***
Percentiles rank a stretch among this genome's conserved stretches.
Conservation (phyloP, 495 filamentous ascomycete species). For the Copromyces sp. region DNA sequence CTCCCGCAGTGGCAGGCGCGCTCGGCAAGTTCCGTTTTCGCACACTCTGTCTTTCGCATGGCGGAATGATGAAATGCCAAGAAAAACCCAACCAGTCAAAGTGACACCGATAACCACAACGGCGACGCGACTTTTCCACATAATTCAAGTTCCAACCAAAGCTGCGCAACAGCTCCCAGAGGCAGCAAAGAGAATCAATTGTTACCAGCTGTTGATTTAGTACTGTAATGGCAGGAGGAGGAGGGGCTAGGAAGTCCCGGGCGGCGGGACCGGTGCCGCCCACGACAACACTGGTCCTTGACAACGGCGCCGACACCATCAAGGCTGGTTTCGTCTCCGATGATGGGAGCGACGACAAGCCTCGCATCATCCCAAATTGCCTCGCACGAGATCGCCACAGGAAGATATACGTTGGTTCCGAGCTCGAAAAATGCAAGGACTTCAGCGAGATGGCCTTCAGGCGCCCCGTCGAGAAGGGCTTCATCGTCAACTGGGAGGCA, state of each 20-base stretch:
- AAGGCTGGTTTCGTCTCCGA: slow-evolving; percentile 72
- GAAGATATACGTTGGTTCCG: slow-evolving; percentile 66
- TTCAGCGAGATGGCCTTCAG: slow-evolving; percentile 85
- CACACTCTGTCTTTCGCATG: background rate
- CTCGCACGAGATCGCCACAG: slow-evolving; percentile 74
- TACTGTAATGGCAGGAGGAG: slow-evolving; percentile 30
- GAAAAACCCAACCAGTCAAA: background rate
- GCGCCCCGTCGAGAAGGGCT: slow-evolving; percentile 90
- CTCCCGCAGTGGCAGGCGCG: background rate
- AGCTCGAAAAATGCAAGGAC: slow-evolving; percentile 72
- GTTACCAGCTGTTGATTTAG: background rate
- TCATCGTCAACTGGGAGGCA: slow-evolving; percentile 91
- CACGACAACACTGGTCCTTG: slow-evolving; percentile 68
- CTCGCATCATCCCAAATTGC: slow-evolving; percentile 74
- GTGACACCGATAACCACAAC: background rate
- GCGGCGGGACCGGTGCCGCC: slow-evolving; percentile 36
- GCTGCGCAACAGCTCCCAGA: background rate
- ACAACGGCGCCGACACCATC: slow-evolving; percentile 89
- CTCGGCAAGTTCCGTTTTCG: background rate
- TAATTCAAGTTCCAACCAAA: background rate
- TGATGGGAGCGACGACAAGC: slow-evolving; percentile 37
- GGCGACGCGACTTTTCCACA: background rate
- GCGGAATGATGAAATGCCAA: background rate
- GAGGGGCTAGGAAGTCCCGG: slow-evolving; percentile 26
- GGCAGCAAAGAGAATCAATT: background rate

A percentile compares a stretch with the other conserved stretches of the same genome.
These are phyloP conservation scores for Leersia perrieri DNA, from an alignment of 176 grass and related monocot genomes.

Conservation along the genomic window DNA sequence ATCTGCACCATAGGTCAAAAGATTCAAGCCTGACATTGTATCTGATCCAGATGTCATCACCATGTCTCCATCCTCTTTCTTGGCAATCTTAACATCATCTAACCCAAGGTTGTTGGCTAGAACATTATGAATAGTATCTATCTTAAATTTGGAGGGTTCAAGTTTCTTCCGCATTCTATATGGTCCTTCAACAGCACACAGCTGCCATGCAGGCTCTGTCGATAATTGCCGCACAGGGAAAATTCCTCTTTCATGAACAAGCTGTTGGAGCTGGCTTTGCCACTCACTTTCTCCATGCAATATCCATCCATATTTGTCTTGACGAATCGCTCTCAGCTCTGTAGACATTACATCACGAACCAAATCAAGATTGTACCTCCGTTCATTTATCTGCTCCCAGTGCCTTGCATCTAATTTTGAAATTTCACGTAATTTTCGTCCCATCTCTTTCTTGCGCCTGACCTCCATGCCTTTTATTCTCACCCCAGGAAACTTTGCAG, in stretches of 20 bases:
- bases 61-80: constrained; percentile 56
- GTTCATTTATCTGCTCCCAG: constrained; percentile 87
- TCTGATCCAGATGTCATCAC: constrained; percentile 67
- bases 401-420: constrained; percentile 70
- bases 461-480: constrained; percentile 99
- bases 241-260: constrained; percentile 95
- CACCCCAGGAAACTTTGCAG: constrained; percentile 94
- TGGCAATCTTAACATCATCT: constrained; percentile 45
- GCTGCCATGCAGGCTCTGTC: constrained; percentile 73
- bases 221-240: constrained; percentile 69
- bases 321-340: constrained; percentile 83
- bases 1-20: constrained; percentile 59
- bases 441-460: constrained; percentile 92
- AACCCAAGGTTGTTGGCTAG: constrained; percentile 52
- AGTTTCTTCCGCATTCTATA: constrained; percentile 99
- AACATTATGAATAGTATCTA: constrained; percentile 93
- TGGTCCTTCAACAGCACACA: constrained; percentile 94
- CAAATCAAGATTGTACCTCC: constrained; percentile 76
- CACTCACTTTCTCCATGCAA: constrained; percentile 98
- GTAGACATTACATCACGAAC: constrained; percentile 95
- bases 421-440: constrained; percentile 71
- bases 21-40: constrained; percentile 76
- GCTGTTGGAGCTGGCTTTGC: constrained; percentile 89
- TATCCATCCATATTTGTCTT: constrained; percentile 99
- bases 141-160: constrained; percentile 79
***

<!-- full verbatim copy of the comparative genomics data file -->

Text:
Percentiles rank a stretch among this genome's conserved stretches.
Conservation (phyloP, 495 filamentous ascomycete species). For the Copromyces sp. region DNA sequence CTCCCGCAGTGGCAGGCGCGCTCGGCAAGTTCCGTTTTCGCACACTCTGTCTTTCGCATGGCGGAATGATGAAATGCCAAGAAAAACCCAACCAGTCAAAGTGACACCGATAACCACAACGGCGACGCGACTTTTCCACATAATTCAAGTTCCAACCAAAGCTGCGCAACAGCTCCCAGAGGCAGCAAAGAGAATCAATTGTTACCAGCTGTTGATTTAGTACTGTAATGGCAGGAGGAGGAGGGGCTAGGAAGTCCCGGGCGGCGGGACCGGTGCCGCCCACGACAACACTGGTCCTTGACAACGGCGCCGACACCATCAAGGCTGGTTTCGTCTCCGATGATGGGAGCGACGACAAGCCTCGCATCATCCCAAATTGCCTCGCACGAGATCGCCACAGGAAGATATACGTTGGTTCCGAGCTCGAAAAATGCAAGGACTTCAGCGAGATGGCCTTCAGGCGCCCCGTCGAGAAGGGCTTCATCGTCAACTGGGAGGCA, state of each 20-base stretch:
- AAGGCTGGTTTCGTCTCCGA: slow-evolving; percentile 72
- GAAGATATACGTTGGTTCCG: slow-evolving; percentile 66
- TTCAGCGAGATGGCCTTCAG: slow-evolving; percentile 85
- CACACTCTGTCTTTCGCATG: background rate
- CTCGCACGAGATCGCCACAG: slow-evolving; percentile 74
- TACTGTAATGGCAGGAGGAG: slow-evolving; percentile 30
- GAAAAACCCAACCAGTCAAA: background rate
- GCGCCCCGTCGAGAAGGGCT: slow-evolving; percentile 90
- CTCCCGCAGTGGCAGGCGCG: background rate
- AGCTCGAAAAATGCAAGGAC: slow-evolving; percentile 72
- GTTACCAGCTGTTGATTTAG: background rate
- TCATCGTCAACTGGGAGGCA: slow-evolving; percentile 91
- CACGACAACACTGGTCCTTG: slow-evolving; percentile 68
- CTCGCATCATCCCAAATTGC: slow-evolving; percentile 74
- GTGACACCGATAACCACAAC: background rate
- GCGGCGGGACCGGTGCCGCC: slow-evolving; percentile 36
- GCTGCGCAACAGCTCCCAGA: background rate
- ACAACGGCGCCGACACCATC: slow-evolving; percentile 89
- CTCGGCAAGTTCCGTTTTCG: background rate
- TAATTCAAGTTCCAACCAAA: background rate
- TGATGGGAGCGACGACAAGC: slow-evolving; percentile 37
- GGCGACGCGACTTTTCCACA: background rate
- GCGGAATGATGAAATGCCAA: background rate
- GAGGGGCTAGGAAGTCCCGG: slow-evolving; percentile 26
- GGCAGCAAAGAGAATCAATT: background rate

A percentile compares a stretch with the other conserved stretches of the same genome.
These are phyloP conservation scores for Leersia perrieri DNA, from an alignment of 176 grass and related monocot genomes.

Conservation along the genomic window DNA sequence ATCTGCACCATAGGTCAAAAGATTCAAGCCTGACATTGTATCTGATCCAGATGTCATCACCATGTCTCCATCCTCTTTCTTGGCAATCTTAACATCATCTAACCCAAGGTTGTTGGCTAGAACATTATGAATAGTATCTATCTTAAATTTGGAGGGTTCAAGTTTCTTCCGCATTCTATATGGTCCTTCAACAGCACACAGCTGCCATGCAGGCTCTGTCGATAATTGCCGCACAGGGAAAATTCCTCTTTCATGAACAAGCTGTTGGAGCTGGCTTTGCCACTCACTTTCTCCATGCAATATCCATCCATATTTGTCTTGACGAATCGCTCTCAGCTCTGTAGACATTACATCACGAACCAAATCAAGATTGTACCTCCGTTCATTTATCTGCTCCCAGTGCCTTGCATCTAATTTTGAAATTTCACGTAATTTTCGTCCCATCTCTTTCTTGCGCCTGACCTCCATGCCTTTTATTCTCACCCCAGGAAACTTTGCAG, in stretches of 20 bases:
- bases 61-80: constrained; percentile 56
- GTTCATTTATCTGCTCCCAG: constrained; percentile 87
- TCTGATCCAGATGTCATCAC: constrained; percentile 67
- bases 401-420: constrained; percentile 70
- bases 461-480: constrained; percentile 99
- bases 241-260: constrained; percentile 95
- CACCCCAGGAAACTTTGCAG: constrained; percentile 94
- TGGCAATCTTAACATCATCT: constrained; percentile 45
- GCTGCCATGCAGGCTCTGTC: constrained; percentile 73
- bases 221-240: constrained; percentile 69
- bases 321-340: constrained; percentile 83
- bases 1-20: constrained; percentile 59
- bases 441-460: constrained; percentile 92
- AACCCAAGGTTGTTGGCTAG: constrained; percentile 52
- AGTTTCTTCCGCATTCTATA: constrained; percentile 99
- AACATTATGAATAGTATCTA: constrained; percentile 93
- TGGTCCTTCAACAGCACACA: constrained; percentile 94
- CAAATCAAGATTGTACCTCC: constrained; percentile 76
- CACTCACTTTCTCCATGCAA: constrained; percentile 98
- GTAGACATTACATCACGAAC: constrained; percentile 95
- bases 421-440: constrained; percentile 71
- bases 21-40: constrained; percentile 76
- GCTGTTGGAGCTGGCTTTGC: constrained; percentile 89
- TATCCATCCATATTTGTCTT: constrained; percentile 99
- bases 141-160: constrained; percentile 79